Saudi Arabia’s Public Investment Fund (PIF) is expanding its international footprint with its New York City office ramping up personnel to originate new deals that support its rapid growth.
The US$620 billion fund announced in February that it was opening three new subsidiary offices in London, NYC and Hong Kong to “further enable PIF to continue to work with its partners across regions globally, while helping to transform global economies and drive the economic transformation of Saudi Arabia”, it said.
Global SWF’s database shows that the number of SOI offices in NYC has risen three-fold to 22 since 2010. Over the same period, offices in London more than doubled to 24 and Hong Kong also doubled, to nine. However, in terms of headcount, NYC has the edge with around 1,100 total personnel working for state-owned investors, while London hosts nearly 980 and Hong Kong has near 250. The average SOI office size is 49 in NYC, 44 in London and 28 in Hong Kong.
PIF is aiming for AUM of US$2 trillion by 2030 with overseas assets representing half its portfolio – and NYC has emerged as a key priority, with plans to hire 50 personnel for a new subsidiary, USSA International. Headed by its own chief of staff, the affiliate will enable the fund to establish partnerships and originate deals. According to Bloomberg, hires will cover investment research, legal and compliance, but PIF’s HQ in Riyadh will be responsible for all investment decisions, indicating a curtailment of USSA International’s autonomy.
To date, PIF’s biggest investment in the US is its US$20 billion commitment to the Blackstone Infrastructure Partners (BIP) in May 2017. It also invested US$1 billion in electric vehicle manufacturer Lucid Motors, with the value of its stake soaring following its IPO last year, although it has since declined. In total, it has US$39.9 billion holdings in public equities. Growth in investment will be channelled through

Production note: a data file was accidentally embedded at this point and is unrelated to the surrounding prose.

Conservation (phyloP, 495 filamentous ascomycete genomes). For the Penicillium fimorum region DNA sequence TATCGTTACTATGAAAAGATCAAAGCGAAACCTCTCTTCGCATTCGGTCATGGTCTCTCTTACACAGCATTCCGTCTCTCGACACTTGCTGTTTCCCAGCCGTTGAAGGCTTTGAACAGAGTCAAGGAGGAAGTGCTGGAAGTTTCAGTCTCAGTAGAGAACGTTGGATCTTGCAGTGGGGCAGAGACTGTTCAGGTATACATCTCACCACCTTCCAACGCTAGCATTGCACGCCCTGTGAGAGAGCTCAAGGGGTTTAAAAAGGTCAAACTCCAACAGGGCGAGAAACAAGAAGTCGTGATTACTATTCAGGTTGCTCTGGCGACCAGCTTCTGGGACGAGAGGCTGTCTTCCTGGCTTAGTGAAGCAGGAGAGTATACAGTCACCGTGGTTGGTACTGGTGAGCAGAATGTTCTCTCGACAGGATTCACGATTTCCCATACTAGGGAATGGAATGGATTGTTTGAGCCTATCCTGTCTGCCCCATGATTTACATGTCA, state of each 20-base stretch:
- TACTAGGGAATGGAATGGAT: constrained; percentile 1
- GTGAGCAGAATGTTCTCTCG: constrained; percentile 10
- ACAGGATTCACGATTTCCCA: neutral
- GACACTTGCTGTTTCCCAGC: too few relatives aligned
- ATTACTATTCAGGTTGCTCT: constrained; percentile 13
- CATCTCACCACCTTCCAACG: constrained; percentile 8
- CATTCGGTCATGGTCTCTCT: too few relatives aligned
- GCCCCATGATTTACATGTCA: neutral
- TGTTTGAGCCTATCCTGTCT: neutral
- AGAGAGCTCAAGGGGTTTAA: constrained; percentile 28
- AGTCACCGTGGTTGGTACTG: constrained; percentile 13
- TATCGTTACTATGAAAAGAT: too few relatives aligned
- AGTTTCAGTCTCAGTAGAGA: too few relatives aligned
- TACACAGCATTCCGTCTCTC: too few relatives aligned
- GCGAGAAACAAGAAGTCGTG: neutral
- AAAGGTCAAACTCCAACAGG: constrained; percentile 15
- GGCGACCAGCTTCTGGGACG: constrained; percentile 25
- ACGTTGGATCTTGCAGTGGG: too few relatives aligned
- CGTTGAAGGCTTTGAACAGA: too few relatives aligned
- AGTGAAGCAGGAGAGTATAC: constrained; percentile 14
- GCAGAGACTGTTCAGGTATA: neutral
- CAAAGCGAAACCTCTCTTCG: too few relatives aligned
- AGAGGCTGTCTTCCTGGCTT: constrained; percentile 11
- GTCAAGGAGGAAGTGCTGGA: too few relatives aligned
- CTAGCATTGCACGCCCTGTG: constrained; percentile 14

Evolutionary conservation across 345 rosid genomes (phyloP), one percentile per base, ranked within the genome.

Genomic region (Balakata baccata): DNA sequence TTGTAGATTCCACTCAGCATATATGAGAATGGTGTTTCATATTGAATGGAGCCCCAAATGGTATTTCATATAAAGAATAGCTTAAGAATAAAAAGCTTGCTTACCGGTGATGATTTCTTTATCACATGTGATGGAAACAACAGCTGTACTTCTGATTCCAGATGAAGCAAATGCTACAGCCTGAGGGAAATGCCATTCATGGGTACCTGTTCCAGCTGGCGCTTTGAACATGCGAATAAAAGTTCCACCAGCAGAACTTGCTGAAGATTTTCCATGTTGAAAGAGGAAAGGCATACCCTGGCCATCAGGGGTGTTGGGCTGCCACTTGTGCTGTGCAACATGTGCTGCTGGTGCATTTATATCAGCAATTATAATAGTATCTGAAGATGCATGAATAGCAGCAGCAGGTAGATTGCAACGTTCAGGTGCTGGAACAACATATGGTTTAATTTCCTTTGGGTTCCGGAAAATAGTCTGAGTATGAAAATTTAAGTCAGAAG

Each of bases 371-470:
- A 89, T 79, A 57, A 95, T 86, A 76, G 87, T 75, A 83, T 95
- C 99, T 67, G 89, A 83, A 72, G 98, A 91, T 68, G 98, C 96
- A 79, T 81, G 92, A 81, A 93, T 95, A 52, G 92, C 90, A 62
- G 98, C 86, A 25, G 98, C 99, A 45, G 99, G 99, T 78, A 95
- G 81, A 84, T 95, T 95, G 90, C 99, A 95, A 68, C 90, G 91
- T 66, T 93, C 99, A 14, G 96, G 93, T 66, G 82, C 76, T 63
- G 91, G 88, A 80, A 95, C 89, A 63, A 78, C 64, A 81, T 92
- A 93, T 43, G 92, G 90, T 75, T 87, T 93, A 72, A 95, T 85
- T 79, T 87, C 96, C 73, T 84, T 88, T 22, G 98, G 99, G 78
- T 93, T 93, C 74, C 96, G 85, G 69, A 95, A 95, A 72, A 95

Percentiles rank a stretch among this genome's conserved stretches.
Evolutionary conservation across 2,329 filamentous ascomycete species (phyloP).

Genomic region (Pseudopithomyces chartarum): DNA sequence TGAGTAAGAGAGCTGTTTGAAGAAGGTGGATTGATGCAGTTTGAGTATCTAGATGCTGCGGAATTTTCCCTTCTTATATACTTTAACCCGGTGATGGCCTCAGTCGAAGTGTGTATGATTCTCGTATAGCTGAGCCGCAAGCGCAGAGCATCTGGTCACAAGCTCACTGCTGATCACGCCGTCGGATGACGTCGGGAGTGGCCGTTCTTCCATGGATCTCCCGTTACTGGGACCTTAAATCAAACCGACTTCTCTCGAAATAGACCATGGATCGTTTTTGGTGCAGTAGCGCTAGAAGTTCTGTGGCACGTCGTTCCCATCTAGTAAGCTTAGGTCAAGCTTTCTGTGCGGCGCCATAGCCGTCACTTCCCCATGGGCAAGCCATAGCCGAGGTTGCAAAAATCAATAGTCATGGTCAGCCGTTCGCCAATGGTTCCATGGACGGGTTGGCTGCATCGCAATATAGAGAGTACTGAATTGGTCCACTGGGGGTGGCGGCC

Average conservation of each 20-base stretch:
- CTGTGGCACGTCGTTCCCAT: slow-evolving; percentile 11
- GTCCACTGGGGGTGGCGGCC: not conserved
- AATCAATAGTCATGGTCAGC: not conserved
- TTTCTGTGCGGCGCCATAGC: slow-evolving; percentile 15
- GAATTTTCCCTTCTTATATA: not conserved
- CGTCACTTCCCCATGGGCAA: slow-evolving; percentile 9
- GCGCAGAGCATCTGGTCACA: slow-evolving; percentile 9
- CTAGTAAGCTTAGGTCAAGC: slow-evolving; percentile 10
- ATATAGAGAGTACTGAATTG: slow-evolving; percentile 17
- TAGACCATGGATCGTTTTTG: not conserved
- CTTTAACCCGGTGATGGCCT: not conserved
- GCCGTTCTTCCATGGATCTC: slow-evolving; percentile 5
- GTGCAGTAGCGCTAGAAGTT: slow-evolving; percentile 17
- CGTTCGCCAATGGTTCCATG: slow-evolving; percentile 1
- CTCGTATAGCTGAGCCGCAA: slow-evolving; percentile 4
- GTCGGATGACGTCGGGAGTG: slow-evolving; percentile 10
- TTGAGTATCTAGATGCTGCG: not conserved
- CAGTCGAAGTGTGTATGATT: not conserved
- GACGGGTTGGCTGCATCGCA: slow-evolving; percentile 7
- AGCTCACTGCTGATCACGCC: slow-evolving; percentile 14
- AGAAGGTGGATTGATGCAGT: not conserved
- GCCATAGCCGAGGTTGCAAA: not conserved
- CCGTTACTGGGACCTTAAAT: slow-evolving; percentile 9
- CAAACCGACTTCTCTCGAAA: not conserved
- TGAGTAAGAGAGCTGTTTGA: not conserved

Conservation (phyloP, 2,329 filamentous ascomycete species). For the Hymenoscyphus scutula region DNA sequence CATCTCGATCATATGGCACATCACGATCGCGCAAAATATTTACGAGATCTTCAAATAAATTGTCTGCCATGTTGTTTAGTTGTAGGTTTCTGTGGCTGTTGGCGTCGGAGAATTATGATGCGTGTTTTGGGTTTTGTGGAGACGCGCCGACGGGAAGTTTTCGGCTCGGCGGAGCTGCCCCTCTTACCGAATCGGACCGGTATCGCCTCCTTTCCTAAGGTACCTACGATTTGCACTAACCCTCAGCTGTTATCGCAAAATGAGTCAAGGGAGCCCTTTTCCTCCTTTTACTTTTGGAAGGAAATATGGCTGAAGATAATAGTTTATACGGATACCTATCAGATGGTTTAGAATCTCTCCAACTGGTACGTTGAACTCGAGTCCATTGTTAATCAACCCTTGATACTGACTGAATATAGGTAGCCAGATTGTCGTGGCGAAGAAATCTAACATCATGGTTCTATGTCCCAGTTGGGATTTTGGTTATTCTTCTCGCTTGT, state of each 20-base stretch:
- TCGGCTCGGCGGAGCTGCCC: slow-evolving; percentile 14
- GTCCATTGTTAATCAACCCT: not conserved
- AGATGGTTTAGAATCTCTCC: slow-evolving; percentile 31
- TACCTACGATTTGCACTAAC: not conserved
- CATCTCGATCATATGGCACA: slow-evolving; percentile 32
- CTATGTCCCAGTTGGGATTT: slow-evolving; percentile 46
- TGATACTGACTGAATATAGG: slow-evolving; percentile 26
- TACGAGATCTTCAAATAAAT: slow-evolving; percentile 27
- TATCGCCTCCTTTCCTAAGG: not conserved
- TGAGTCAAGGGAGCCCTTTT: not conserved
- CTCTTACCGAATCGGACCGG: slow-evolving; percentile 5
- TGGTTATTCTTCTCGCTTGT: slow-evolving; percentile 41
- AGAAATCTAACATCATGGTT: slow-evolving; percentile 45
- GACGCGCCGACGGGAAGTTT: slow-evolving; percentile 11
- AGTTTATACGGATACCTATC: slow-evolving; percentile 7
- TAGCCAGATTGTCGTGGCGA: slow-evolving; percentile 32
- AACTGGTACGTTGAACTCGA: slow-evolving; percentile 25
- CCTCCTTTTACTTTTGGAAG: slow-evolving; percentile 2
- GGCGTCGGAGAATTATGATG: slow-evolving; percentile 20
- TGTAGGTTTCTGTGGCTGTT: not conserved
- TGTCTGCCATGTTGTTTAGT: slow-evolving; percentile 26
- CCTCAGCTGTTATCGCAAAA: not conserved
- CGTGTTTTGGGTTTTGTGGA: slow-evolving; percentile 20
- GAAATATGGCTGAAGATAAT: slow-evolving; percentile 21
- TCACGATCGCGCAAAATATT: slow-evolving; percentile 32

The method PIF chooses to conduct its operations in NYC indicates it may also set up subsidiary firms in London and Hong Kong, where it currently operates one-person representative offices. The choice of these locations suggests an emphasis on searching for co-investment partnerships, potentially working with other sovereign wealth funds and public pension funds with a local presence.
While USSA International will be US-focused, offices of state-owned investors in London and Hong Kong tend to be focused on regional strategy with the latter in particular a more of an outward-looking hub. PIF’s choice of Hong Kong also suggests the Chinese territory has not lost interest and was preferred over Singapore. Both jurisdictions host nine SOI offices each with total headcounts in the range of 200 to 250, but with stability and economic diversification, Singapore has caught up with Hong Kong as the Special Administrative Region has witnessed civil unrest and increased regulatory pressure from Beijing.